OTTAWA – The Swedes were in no mood to let themselves become plucky Slovakia’s second upset victim in a row.
Mikael Backlund scored two goals as Sweden found an answer to Slovak goaltender Jaroslav Janus and scored four times in the final period of a 5-3 victory in the semifinals of the world junior championship on Saturday afternoon.
David Ullstrom, Simon Hjalmarsson and Oscar Moller also scored for Sweden, which advanced to the final for the second straight year.
“We knew what we were doing – we knew Slovakia is a good team,” said Swedish defenceman Victor Hedman. “They were up 2-1 before the last period, but we knew we were a stronger team than them and they had a tough game (Friday). It wasn’t necessary to be nervous.”
Marek Mertel scored in the first period and assisted on two goals by Tomas Tatar for Slovakia, which was coming off a shock 5-3 quarter-final win over the United States on Friday in which Janus made 44 saves. This time, he made 47 as Sweden outshot the Slovaks 51-30.
In the final on Monday, Sweden will meet the winner of a game later Saturday between Canada and Russia. The Swedes were beaten by Canada in last year’s final in the Czech Republic.
“I played in the final last year, but this is incredible with the fans here,” Backlund said of the announced crowd of 18,112 at Scotiabank Place.
Slovakia, whose only medal ever at the world juniors was a bronze in 1999, advances to the bronze medal game Monday against the Canada-Russia loser.
“We could have won this game, but in the third period, we stopped playing for five minutes and they scored four goals,” said Janus, the Erie Otters goalie who went unpicked in last June’s NHL draft. “It’s pretty sad, but we have another game and hopefully we’ll get a bronze medal.
“We played well, but when you lose, it’s still a bad feeling.”
The Slovaks nearly pulled off another upset as they went into the final period leading 2-1 despite being outshot by a wide margin and being outplayed by the Swedes.
And even as Sweden rattled off three straight goals in the third, the Slovaks pulled Janus with 4:30 left to play and Tatar got his second of the game at 15:58 to make it a one-goal game before Moller scored his first of the tournament into an empty net with 1:17 left to play.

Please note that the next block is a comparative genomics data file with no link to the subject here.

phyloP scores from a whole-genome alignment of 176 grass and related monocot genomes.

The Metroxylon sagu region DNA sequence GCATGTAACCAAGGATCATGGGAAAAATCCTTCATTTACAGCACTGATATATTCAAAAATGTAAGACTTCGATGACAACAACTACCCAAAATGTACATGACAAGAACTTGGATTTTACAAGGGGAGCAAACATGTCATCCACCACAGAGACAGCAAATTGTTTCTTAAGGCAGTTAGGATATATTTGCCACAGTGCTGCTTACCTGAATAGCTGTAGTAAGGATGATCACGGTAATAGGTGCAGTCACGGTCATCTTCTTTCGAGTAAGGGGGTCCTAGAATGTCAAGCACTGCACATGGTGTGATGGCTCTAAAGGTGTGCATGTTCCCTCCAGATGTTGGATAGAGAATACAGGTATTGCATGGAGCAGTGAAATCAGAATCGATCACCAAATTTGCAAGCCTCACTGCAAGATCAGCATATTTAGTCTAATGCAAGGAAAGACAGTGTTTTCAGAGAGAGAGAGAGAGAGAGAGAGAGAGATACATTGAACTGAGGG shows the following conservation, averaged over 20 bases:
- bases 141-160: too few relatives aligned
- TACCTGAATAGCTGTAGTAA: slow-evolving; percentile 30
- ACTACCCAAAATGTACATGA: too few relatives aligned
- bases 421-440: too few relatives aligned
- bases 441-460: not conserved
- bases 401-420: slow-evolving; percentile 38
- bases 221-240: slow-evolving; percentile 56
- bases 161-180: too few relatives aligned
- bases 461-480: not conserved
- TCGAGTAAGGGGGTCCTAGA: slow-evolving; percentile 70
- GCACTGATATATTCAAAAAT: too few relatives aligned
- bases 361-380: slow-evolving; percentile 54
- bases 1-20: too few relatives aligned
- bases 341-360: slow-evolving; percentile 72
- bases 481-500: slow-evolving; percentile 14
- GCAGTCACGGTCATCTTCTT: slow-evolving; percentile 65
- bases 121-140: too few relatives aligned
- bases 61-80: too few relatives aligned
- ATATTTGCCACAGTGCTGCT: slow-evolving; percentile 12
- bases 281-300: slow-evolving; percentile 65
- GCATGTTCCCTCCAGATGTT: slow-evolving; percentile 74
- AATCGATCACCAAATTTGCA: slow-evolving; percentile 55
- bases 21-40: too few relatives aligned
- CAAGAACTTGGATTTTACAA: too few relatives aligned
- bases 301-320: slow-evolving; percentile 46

“We were patient and worked hard the whole game,” said Backlund. “We saw them play the American team and we knew if they got the first goal they would be hard to beat and they were hard to beat.
“I thought `I don’t want to go home now. I want to play in the final.’ I was a little bit scared, so it feels good that we won the game.”
It wasn’t easy for Sweden, now 5-0 in the tournament, but Hedman said it was a good test after two days of rest going into the final.
“It’s better to have a tough game than to win 5-0,” he said. “We had to fight for every puck and every goal, so it was nice.”
The first period went just as Slovakia liked it.
They checked. Janus made the saves. They killed off a high-sticking double minor to Juraj Valach and a delay of game penalty to Janus, then struck on their first power play of the game as Mertel’s floating shot from the left point found its way through traffic to the top corner with only four seconds left in the period.
The Swedes came roaring out in the second, but Janus made a string of superb saves until Backlund finally tied the game at 10:19 as he broke in off the off-wing and put a wrist shot in off Valach’s leg.
But the Slovak power play struck again as Tatar walked off the right boards and roofed a shot inside the near post past Jacob Markstrom at 15:47 of the second frame.
The Swedes thought they had a buzzer-beater as Nichlas Torp’s point blast went in at the end of the period, but video review showed time had expired.
Backlund struck on a power play 7:04 into the third and Ullstrom broke through the crease, fell over Janus and poked the puck in while lying on the ice at 11:42.
Hjalmarsson added another before Tatar’s goal, but Moller sealed it with his empty-net effort.